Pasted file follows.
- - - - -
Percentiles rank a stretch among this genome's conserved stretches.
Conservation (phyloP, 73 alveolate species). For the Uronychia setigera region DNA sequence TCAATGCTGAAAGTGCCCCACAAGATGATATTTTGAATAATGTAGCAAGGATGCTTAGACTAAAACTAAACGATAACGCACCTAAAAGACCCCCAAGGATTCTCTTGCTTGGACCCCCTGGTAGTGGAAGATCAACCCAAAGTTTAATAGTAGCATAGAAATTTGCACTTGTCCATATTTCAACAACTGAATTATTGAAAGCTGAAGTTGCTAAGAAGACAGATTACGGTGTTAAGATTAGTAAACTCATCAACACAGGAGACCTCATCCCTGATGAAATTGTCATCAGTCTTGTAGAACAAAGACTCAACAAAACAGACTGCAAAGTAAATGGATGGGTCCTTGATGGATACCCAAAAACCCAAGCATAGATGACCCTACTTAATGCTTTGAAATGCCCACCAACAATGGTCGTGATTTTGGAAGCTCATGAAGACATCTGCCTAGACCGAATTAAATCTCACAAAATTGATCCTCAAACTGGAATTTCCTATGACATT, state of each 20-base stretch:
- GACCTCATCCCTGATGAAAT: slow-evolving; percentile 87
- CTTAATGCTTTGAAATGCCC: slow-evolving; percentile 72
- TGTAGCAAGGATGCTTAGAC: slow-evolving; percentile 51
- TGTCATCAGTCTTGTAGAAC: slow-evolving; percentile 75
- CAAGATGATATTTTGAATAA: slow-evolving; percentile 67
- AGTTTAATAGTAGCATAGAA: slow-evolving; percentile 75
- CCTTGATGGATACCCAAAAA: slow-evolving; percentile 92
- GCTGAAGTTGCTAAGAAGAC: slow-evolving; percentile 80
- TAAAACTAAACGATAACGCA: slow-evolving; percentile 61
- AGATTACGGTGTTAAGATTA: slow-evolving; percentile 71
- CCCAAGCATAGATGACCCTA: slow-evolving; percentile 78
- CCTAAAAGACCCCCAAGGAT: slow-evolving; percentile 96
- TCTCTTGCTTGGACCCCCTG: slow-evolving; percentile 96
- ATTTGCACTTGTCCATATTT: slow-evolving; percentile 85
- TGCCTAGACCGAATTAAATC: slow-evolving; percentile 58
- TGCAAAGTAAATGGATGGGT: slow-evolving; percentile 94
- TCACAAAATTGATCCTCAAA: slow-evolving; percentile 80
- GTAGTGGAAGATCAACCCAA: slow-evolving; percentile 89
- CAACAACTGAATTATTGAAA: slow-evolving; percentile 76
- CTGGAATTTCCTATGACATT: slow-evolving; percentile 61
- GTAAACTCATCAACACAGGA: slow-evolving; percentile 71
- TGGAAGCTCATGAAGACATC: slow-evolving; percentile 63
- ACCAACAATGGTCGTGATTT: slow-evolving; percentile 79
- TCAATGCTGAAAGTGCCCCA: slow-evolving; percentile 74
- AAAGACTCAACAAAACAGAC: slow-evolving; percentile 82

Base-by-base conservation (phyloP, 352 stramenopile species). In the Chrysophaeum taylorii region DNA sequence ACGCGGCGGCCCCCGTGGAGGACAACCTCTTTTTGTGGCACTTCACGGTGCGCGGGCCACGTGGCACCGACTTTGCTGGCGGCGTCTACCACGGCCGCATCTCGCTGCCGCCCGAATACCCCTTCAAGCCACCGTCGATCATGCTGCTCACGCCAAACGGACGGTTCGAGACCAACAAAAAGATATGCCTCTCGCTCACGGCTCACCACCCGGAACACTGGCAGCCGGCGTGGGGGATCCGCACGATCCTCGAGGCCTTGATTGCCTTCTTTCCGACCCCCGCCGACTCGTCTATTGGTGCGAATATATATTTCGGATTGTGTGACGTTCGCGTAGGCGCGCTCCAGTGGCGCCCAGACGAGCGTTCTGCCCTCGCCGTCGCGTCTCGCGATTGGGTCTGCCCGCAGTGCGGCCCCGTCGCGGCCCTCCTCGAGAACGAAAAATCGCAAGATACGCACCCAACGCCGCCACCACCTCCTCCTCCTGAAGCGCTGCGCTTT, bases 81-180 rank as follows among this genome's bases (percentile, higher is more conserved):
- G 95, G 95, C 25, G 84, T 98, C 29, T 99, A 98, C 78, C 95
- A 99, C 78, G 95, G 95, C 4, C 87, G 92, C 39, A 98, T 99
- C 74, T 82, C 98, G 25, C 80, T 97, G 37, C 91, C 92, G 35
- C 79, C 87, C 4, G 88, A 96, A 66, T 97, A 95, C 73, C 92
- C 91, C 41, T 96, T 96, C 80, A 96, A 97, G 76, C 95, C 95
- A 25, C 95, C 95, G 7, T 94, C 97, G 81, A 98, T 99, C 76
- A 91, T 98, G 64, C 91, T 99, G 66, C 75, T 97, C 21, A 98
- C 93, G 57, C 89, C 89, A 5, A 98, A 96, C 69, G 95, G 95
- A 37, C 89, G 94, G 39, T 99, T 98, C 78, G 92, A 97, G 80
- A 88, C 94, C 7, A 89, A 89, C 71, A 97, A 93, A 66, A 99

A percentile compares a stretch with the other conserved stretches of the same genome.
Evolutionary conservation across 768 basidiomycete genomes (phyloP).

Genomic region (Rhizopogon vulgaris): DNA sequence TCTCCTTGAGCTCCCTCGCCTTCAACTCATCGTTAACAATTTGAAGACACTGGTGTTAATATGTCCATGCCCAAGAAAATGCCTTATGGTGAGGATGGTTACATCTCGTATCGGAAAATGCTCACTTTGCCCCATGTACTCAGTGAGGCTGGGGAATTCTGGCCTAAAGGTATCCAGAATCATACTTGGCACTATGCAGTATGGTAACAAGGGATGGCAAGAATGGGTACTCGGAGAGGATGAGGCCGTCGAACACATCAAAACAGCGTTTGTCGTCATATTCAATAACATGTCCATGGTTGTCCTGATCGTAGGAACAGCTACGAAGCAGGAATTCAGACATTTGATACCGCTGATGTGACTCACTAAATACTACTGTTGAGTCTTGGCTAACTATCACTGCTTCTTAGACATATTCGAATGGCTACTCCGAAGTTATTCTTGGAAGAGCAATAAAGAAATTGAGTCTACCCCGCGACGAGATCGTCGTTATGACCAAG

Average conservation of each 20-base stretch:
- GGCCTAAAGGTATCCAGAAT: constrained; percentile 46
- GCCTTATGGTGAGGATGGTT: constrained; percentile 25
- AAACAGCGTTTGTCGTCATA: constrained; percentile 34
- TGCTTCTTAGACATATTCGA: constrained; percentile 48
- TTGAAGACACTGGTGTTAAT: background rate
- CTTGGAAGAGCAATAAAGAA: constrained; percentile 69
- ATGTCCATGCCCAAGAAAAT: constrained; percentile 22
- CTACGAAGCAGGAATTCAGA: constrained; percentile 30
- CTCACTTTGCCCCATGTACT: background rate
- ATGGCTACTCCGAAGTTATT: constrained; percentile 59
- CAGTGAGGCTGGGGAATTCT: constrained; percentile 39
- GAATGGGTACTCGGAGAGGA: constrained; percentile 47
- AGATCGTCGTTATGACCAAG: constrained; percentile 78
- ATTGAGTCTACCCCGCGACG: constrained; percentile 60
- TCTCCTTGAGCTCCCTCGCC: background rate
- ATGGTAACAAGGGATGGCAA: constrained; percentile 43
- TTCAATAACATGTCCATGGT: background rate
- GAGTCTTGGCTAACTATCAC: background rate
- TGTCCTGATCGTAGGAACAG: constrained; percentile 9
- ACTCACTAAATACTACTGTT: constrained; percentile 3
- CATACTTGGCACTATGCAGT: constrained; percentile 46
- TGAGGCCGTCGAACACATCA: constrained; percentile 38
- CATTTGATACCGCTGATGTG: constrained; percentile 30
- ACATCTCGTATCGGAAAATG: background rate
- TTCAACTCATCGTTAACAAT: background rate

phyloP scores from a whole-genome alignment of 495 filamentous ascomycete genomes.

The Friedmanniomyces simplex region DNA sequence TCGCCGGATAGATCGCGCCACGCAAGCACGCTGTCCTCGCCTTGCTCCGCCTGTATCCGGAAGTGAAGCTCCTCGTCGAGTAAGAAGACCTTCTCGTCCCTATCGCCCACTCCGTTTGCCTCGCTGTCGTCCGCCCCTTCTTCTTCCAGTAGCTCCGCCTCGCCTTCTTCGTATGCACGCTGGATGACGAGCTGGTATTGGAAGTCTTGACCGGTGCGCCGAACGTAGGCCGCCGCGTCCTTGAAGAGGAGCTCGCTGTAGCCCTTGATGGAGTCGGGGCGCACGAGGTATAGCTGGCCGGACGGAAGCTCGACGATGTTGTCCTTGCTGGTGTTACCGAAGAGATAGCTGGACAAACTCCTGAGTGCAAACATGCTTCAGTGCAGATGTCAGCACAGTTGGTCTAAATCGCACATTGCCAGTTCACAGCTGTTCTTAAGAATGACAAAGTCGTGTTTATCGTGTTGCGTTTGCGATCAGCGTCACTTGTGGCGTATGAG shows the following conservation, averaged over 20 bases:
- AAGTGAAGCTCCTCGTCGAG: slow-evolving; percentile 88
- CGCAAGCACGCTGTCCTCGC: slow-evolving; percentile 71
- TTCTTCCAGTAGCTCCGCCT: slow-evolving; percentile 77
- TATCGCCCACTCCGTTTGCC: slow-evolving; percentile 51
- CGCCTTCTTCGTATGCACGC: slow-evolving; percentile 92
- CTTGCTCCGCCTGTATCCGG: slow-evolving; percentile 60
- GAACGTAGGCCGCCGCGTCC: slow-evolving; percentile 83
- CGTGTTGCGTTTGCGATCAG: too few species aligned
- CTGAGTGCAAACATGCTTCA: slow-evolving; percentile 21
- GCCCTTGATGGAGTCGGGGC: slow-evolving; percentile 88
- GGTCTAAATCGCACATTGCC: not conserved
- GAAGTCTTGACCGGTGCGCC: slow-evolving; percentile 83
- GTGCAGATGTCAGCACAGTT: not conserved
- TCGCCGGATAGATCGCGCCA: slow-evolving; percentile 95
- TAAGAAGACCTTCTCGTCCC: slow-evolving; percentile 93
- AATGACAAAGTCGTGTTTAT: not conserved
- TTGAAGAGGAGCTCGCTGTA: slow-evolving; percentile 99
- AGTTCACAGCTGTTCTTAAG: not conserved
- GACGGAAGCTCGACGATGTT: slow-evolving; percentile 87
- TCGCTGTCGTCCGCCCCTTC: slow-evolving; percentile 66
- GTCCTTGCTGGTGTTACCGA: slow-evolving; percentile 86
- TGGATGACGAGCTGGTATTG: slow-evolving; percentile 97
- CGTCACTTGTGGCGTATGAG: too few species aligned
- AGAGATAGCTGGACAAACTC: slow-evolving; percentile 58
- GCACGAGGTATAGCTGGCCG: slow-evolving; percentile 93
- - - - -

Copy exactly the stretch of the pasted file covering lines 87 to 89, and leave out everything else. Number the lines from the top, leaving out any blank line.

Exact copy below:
- AGTTCACAGCTGTTCTTAAG: not conserved
- GACGGAAGCTCGACGATGTT: slow-evolving; percentile 87
- TCGCTGTCGTCCGCCCCTTC: slow-evolving; percentile 66